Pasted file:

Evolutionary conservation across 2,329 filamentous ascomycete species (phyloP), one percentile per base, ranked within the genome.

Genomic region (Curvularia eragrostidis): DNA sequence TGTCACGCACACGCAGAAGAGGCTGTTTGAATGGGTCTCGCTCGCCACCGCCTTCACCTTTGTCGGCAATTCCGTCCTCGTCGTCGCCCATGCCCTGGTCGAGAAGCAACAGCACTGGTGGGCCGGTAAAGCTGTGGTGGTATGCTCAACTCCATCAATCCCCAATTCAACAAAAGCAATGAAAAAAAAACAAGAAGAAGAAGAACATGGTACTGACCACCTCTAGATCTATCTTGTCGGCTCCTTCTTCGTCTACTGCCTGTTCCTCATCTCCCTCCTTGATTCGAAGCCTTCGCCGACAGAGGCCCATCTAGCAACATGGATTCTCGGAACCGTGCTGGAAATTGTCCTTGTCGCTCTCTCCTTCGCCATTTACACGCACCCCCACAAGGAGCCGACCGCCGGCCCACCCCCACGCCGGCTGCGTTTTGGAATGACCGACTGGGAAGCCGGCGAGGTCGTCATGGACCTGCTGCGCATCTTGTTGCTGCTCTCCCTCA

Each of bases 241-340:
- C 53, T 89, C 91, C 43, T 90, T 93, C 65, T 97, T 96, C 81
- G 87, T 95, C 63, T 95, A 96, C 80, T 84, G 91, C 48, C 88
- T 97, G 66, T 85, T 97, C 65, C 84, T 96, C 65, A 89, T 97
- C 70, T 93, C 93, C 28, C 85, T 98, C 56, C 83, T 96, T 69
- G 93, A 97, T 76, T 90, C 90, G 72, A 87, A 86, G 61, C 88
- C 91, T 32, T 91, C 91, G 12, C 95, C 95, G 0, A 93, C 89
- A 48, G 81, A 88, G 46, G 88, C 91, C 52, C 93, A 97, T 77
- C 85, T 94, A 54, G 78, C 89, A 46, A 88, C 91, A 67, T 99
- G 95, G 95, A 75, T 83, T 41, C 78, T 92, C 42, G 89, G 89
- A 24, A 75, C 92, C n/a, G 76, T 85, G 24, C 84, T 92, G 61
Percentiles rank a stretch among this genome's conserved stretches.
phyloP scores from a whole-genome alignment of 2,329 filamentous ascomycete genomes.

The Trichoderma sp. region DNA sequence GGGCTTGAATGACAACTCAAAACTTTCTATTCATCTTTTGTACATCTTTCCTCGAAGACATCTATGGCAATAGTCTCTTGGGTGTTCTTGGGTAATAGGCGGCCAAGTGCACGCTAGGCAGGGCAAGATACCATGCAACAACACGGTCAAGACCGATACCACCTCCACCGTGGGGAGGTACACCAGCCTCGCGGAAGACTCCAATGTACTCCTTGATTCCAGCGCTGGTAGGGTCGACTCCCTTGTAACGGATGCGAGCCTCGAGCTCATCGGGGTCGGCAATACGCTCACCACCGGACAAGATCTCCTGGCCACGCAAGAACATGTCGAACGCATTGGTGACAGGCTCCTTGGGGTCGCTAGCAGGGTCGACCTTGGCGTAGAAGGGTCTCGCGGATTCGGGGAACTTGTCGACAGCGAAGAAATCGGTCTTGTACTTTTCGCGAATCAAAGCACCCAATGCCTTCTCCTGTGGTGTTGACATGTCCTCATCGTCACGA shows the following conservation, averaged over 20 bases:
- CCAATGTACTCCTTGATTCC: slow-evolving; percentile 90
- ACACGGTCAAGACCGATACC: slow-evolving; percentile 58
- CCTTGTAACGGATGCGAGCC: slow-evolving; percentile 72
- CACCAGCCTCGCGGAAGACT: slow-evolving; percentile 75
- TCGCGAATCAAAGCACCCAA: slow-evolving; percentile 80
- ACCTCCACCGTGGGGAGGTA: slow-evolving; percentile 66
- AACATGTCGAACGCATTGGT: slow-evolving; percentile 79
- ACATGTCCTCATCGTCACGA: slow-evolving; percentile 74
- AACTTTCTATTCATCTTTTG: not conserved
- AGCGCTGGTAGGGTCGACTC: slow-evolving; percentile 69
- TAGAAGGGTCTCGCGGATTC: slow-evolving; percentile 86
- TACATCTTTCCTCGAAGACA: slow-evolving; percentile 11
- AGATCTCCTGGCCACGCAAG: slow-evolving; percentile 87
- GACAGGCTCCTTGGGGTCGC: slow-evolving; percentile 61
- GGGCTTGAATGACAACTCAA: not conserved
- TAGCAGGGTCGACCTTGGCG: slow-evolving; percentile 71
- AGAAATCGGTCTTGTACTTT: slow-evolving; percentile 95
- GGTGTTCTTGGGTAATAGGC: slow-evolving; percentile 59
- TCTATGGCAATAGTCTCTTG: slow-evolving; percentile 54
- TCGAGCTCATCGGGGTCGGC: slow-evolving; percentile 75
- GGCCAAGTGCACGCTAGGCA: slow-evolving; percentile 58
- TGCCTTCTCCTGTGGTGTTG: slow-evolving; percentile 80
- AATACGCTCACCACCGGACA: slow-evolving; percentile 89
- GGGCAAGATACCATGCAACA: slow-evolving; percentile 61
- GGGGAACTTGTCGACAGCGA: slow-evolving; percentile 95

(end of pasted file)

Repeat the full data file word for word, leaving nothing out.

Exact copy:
Evolutionary conservation across 2,329 filamentous ascomycete species (phyloP), one percentile per base, ranked within the genome.

Genomic region (Curvularia eragrostidis): DNA sequence TGTCACGCACACGCAGAAGAGGCTGTTTGAATGGGTCTCGCTCGCCACCGCCTTCACCTTTGTCGGCAATTCCGTCCTCGTCGTCGCCCATGCCCTGGTCGAGAAGCAACAGCACTGGTGGGCCGGTAAAGCTGTGGTGGTATGCTCAACTCCATCAATCCCCAATTCAACAAAAGCAATGAAAAAAAAACAAGAAGAAGAAGAACATGGTACTGACCACCTCTAGATCTATCTTGTCGGCTCCTTCTTCGTCTACTGCCTGTTCCTCATCTCCCTCCTTGATTCGAAGCCTTCGCCGACAGAGGCCCATCTAGCAACATGGATTCTCGGAACCGTGCTGGAAATTGTCCTTGTCGCTCTCTCCTTCGCCATTTACACGCACCCCCACAAGGAGCCGACCGCCGGCCCACCCCCACGCCGGCTGCGTTTTGGAATGACCGACTGGGAAGCCGGCGAGGTCGTCATGGACCTGCTGCGCATCTTGTTGCTGCTCTCCCTCA

Each of bases 241-340:
- C 53, T 89, C 91, C 43, T 90, T 93, C 65, T 97, T 96, C 81
- G 87, T 95, C 63, T 95, A 96, C 80, T 84, G 91, C 48, C 88
- T 97, G 66, T 85, T 97, C 65, C 84, T 96, C 65, A 89, T 97
- C 70, T 93, C 93, C 28, C 85, T 98, C 56, C 83, T 96, T 69
- G 93, A 97, T 76, T 90, C 90, G 72, A 87, A 86, G 61, C 88
- C 91, T 32, T 91, C 91, G 12, C 95, C 95, G 0, A 93, C 89
- A 48, G 81, A 88, G 46, G 88, C 91, C 52, C 93, A 97, T 77
- C 85, T 94, A 54, G 78, C 89, A 46, A 88, C 91, A 67, T 99
- G 95, G 95, A 75, T 83, T 41, C 78, T 92, C 42, G 89, G 89
- A 24, A 75, C 92, C n/a, G 76, T 85, G 24, C 84, T 92, G 61
Percentiles rank a stretch among this genome's conserved stretches.
phyloP scores from a whole-genome alignment of 2,329 filamentous ascomycete genomes.

The Trichoderma sp. region DNA sequence GGGCTTGAATGACAACTCAAAACTTTCTATTCATCTTTTGTACATCTTTCCTCGAAGACATCTATGGCAATAGTCTCTTGGGTGTTCTTGGGTAATAGGCGGCCAAGTGCACGCTAGGCAGGGCAAGATACCATGCAACAACACGGTCAAGACCGATACCACCTCCACCGTGGGGAGGTACACCAGCCTCGCGGAAGACTCCAATGTACTCCTTGATTCCAGCGCTGGTAGGGTCGACTCCCTTGTAACGGATGCGAGCCTCGAGCTCATCGGGGTCGGCAATACGCTCACCACCGGACAAGATCTCCTGGCCACGCAAGAACATGTCGAACGCATTGGTGACAGGCTCCTTGGGGTCGCTAGCAGGGTCGACCTTGGCGTAGAAGGGTCTCGCGGATTCGGGGAACTTGTCGACAGCGAAGAAATCGGTCTTGTACTTTTCGCGAATCAAAGCACCCAATGCCTTCTCCTGTGGTGTTGACATGTCCTCATCGTCACGA shows the following conservation, averaged over 20 bases:
- CCAATGTACTCCTTGATTCC: slow-evolving; percentile 90
- ACACGGTCAAGACCGATACC: slow-evolving; percentile 58
- CCTTGTAACGGATGCGAGCC: slow-evolving; percentile 72
- CACCAGCCTCGCGGAAGACT: slow-evolving; percentile 75
- TCGCGAATCAAAGCACCCAA: slow-evolving; percentile 80
- ACCTCCACCGTGGGGAGGTA: slow-evolving; percentile 66
- AACATGTCGAACGCATTGGT: slow-evolving; percentile 79
- ACATGTCCTCATCGTCACGA: slow-evolving; percentile 74
- AACTTTCTATTCATCTTTTG: not conserved
- AGCGCTGGTAGGGTCGACTC: slow-evolving; percentile 69
- TAGAAGGGTCTCGCGGATTC: slow-evolving; percentile 86
- TACATCTTTCCTCGAAGACA: slow-evolving; percentile 11
- AGATCTCCTGGCCACGCAAG: slow-evolving; percentile 87
- GACAGGCTCCTTGGGGTCGC: slow-evolving; percentile 61
- GGGCTTGAATGACAACTCAA: not conserved
- TAGCAGGGTCGACCTTGGCG: slow-evolving; percentile 71
- AGAAATCGGTCTTGTACTTT: slow-evolving; percentile 95
- GGTGTTCTTGGGTAATAGGC: slow-evolving; percentile 59
- TCTATGGCAATAGTCTCTTG: slow-evolving; percentile 54
- TCGAGCTCATCGGGGTCGGC: slow-evolving; percentile 75
- GGCCAAGTGCACGCTAGGCA: slow-evolving; percentile 58
- TGCCTTCTCCTGTGGTGTTG: slow-evolving; percentile 80
- AATACGCTCACCACCGGACA: slow-evolving; percentile 89
- GGGCAAGATACCATGCAACA: slow-evolving; percentile 61
- GGGGAACTTGTCGACAGCGA: slow-evolving; percentile 95